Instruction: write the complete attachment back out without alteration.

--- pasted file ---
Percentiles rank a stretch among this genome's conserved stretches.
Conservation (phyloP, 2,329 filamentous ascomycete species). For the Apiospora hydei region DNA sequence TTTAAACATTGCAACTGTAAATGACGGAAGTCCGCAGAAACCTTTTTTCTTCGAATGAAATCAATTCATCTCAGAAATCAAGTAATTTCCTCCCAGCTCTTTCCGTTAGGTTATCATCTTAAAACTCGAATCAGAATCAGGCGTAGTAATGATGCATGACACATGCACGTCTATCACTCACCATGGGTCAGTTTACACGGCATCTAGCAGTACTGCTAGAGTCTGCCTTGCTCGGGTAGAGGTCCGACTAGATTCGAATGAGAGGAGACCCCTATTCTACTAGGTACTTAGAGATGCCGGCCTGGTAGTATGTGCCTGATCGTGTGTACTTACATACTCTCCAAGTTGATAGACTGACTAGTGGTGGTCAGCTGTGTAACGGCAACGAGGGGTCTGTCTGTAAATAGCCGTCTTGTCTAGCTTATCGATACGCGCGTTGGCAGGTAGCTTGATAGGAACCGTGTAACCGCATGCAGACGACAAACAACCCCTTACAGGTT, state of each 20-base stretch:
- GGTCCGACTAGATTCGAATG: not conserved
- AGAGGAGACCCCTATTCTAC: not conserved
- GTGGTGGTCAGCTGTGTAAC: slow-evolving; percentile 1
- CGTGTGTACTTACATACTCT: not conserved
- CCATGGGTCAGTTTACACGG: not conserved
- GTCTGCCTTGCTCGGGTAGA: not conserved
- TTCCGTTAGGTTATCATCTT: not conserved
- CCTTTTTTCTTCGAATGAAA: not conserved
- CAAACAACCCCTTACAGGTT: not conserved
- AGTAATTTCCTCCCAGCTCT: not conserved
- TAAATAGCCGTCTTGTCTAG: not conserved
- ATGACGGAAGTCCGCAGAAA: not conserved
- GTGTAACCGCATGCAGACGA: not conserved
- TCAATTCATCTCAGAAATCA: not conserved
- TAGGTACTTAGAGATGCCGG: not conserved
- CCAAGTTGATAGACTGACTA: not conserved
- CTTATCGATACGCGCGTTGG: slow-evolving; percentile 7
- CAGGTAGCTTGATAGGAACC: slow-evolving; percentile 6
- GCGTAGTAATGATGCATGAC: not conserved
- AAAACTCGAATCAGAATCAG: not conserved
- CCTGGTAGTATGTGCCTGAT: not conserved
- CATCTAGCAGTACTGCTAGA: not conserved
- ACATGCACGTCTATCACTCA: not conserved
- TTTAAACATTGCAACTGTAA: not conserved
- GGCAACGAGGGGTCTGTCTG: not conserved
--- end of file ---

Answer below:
Percentiles rank a stretch among this genome's conserved stretches.
Conservation (phyloP, 2,329 filamentous ascomycete species). For the Apiospora hydei region DNA sequence TTTAAACATTGCAACTGTAAATGACGGAAGTCCGCAGAAACCTTTTTTCTTCGAATGAAATCAATTCATCTCAGAAATCAAGTAATTTCCTCCCAGCTCTTTCCGTTAGGTTATCATCTTAAAACTCGAATCAGAATCAGGCGTAGTAATGATGCATGACACATGCACGTCTATCACTCACCATGGGTCAGTTTACACGGCATCTAGCAGTACTGCTAGAGTCTGCCTTGCTCGGGTAGAGGTCCGACTAGATTCGAATGAGAGGAGACCCCTATTCTACTAGGTACTTAGAGATGCCGGCCTGGTAGTATGTGCCTGATCGTGTGTACTTACATACTCTCCAAGTTGATAGACTGACTAGTGGTGGTCAGCTGTGTAACGGCAACGAGGGGTCTGTCTGTAAATAGCCGTCTTGTCTAGCTTATCGATACGCGCGTTGGCAGGTAGCTTGATAGGAACCGTGTAACCGCATGCAGACGACAAACAACCCCTTACAGGTT, state of each 20-base stretch:
- GGTCCGACTAGATTCGAATG: not conserved
- AGAGGAGACCCCTATTCTAC: not conserved
- GTGGTGGTCAGCTGTGTAAC: slow-evolving; percentile 1
- CGTGTGTACTTACATACTCT: not conserved
- CCATGGGTCAGTTTACACGG: not conserved
- GTCTGCCTTGCTCGGGTAGA: not conserved
- TTCCGTTAGGTTATCATCTT: not conserved
- CCTTTTTTCTTCGAATGAAA: not conserved
- CAAACAACCCCTTACAGGTT: not conserved
- AGTAATTTCCTCCCAGCTCT: not conserved
- TAAATAGCCGTCTTGTCTAG: not conserved
- ATGACGGAAGTCCGCAGAAA: not conserved
- GTGTAACCGCATGCAGACGA: not conserved
- TCAATTCATCTCAGAAATCA: not conserved
- TAGGTACTTAGAGATGCCGG: not conserved
- CCAAGTTGATAGACTGACTA: not conserved
- CTTATCGATACGCGCGTTGG: slow-evolving; percentile 7
- CAGGTAGCTTGATAGGAACC: slow-evolving; percentile 6
- GCGTAGTAATGATGCATGAC: not conserved
- AAAACTCGAATCAGAATCAG: not conserved
- CCTGGTAGTATGTGCCTGAT: not conserved
- CATCTAGCAGTACTGCTAGA: not conserved
- ACATGCACGTCTATCACTCA: not conserved
- TTTAAACATTGCAACTGTAA: not conserved
- GGCAACGAGGGGTCTGTCTG: not conserved